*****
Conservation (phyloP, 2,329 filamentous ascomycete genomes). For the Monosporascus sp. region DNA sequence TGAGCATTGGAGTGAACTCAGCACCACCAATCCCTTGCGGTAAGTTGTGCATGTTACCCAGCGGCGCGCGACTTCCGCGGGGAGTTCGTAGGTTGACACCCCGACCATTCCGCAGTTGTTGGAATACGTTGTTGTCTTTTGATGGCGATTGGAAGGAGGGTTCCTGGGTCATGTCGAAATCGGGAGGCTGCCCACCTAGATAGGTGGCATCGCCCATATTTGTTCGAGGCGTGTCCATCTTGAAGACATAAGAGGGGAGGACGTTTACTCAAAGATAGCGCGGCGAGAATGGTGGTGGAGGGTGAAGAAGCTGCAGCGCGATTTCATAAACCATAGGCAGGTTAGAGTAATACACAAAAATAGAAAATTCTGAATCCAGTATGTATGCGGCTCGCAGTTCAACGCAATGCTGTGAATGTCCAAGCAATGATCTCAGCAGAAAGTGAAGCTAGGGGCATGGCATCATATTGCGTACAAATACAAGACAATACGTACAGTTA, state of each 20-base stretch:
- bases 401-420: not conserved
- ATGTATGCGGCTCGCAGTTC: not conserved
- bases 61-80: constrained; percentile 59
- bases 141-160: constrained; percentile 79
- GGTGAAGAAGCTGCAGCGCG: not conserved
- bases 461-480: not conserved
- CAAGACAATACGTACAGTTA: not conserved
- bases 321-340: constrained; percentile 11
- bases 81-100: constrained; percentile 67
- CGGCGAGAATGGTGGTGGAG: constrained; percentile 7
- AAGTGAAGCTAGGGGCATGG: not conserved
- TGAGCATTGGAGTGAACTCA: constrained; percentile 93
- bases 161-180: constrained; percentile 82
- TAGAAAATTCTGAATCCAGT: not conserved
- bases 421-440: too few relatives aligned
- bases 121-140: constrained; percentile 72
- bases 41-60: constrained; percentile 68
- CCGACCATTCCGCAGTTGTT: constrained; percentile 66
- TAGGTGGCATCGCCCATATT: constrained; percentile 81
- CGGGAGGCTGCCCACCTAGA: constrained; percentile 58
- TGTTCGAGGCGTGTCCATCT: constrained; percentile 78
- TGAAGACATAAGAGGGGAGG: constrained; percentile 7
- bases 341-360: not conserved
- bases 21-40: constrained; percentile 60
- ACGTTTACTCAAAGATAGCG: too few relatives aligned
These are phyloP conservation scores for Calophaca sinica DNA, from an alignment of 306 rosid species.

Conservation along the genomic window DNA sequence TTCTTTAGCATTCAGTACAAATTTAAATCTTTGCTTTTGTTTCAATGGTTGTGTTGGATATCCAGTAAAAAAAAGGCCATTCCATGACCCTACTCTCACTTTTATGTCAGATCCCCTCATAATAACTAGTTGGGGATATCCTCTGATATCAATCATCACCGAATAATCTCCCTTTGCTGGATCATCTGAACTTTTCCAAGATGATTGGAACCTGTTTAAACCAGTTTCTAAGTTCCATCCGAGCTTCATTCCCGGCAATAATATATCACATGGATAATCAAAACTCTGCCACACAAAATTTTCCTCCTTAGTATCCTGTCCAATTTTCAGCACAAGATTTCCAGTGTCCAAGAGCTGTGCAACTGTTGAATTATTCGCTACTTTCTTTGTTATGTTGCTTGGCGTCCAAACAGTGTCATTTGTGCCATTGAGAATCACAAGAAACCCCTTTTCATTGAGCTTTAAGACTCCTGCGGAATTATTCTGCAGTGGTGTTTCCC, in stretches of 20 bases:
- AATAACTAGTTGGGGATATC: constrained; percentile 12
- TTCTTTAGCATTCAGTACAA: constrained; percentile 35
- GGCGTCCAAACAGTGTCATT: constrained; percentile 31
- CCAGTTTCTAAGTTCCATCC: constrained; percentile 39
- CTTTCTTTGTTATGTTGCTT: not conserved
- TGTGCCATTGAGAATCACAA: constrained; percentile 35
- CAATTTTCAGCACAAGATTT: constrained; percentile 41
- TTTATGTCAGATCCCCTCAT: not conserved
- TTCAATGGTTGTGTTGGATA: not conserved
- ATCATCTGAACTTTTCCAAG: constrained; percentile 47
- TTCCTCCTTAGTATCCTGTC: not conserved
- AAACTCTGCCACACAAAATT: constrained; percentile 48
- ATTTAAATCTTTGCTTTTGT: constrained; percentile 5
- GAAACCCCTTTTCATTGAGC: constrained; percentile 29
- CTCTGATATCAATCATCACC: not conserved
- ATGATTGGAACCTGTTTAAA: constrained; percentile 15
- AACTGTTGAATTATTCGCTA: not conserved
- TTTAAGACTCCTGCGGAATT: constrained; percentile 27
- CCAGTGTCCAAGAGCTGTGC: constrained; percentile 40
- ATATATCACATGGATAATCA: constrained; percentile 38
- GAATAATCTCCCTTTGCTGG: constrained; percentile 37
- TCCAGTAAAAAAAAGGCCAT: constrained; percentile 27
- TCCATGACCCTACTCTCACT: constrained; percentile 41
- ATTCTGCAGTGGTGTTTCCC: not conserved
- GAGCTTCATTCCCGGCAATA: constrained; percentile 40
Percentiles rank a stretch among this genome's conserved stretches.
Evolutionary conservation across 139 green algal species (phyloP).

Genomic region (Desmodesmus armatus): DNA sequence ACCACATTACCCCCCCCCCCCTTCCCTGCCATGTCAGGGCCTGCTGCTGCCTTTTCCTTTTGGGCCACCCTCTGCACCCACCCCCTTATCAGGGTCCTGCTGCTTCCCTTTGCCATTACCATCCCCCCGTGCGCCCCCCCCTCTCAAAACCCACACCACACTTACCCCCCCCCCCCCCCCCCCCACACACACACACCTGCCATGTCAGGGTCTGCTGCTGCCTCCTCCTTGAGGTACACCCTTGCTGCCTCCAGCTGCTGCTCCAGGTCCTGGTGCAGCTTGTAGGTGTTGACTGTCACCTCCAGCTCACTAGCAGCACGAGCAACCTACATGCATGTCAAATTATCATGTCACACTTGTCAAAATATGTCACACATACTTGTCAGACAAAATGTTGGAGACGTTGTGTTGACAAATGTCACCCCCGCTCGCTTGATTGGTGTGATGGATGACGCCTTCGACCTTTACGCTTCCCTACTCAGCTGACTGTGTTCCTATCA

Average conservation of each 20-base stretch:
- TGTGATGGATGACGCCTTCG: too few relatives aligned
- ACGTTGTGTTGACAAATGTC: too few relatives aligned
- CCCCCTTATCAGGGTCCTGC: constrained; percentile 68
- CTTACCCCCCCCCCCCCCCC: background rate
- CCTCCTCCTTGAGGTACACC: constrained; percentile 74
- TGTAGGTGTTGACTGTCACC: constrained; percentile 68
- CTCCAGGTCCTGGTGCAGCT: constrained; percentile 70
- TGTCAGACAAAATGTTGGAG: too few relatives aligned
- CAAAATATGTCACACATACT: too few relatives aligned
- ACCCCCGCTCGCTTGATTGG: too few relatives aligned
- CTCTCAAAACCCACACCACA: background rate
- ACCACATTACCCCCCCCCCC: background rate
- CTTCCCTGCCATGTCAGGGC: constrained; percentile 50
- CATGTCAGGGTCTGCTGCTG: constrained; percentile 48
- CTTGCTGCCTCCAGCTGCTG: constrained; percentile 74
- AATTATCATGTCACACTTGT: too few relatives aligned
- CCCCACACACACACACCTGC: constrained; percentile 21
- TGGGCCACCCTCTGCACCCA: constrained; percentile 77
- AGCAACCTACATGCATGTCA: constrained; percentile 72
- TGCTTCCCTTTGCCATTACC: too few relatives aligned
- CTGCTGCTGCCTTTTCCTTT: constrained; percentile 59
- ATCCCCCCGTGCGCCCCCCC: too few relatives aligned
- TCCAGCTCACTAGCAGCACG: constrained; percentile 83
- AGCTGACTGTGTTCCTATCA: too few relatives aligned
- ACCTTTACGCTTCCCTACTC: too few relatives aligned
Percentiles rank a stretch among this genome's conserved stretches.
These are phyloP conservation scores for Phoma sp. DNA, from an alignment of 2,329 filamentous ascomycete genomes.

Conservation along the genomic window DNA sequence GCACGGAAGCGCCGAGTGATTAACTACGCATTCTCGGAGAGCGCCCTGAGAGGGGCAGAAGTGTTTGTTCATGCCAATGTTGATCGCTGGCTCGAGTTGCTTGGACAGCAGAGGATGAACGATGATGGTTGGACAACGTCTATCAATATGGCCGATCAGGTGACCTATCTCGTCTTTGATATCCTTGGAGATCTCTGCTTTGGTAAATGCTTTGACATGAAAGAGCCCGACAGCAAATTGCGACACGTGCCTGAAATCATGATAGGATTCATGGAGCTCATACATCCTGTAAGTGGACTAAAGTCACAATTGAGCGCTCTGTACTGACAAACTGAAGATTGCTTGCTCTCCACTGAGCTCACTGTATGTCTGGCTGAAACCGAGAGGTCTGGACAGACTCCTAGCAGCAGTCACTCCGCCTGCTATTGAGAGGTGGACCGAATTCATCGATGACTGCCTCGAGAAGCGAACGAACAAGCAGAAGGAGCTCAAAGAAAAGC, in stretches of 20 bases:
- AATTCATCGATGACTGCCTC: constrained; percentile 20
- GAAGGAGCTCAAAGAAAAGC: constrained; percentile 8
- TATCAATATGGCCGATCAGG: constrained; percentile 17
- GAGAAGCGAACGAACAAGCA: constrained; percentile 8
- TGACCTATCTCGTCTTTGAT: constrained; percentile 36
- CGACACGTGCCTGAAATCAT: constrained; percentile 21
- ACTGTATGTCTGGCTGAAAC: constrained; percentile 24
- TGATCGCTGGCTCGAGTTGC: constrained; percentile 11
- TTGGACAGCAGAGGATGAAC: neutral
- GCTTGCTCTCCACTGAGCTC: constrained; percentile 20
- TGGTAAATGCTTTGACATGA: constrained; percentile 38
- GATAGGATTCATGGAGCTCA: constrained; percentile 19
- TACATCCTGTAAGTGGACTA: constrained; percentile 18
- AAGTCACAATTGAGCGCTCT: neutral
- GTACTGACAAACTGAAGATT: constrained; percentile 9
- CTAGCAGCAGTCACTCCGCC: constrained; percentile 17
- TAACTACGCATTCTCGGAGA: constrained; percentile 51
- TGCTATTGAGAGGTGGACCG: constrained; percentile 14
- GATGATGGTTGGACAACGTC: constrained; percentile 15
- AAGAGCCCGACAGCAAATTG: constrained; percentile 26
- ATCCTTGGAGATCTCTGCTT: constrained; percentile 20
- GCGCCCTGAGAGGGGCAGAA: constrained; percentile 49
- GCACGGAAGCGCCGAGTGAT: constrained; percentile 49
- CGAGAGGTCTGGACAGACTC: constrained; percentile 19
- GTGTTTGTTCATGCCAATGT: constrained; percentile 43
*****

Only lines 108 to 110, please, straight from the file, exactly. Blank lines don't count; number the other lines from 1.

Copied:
- GCACGGAAGCGCCGAGTGAT: constrained; percentile 49
- CGAGAGGTCTGGACAGACTC: constrained; percentile 19
- GTGTTTGTTCATGCCAATGT: constrained; percentile 43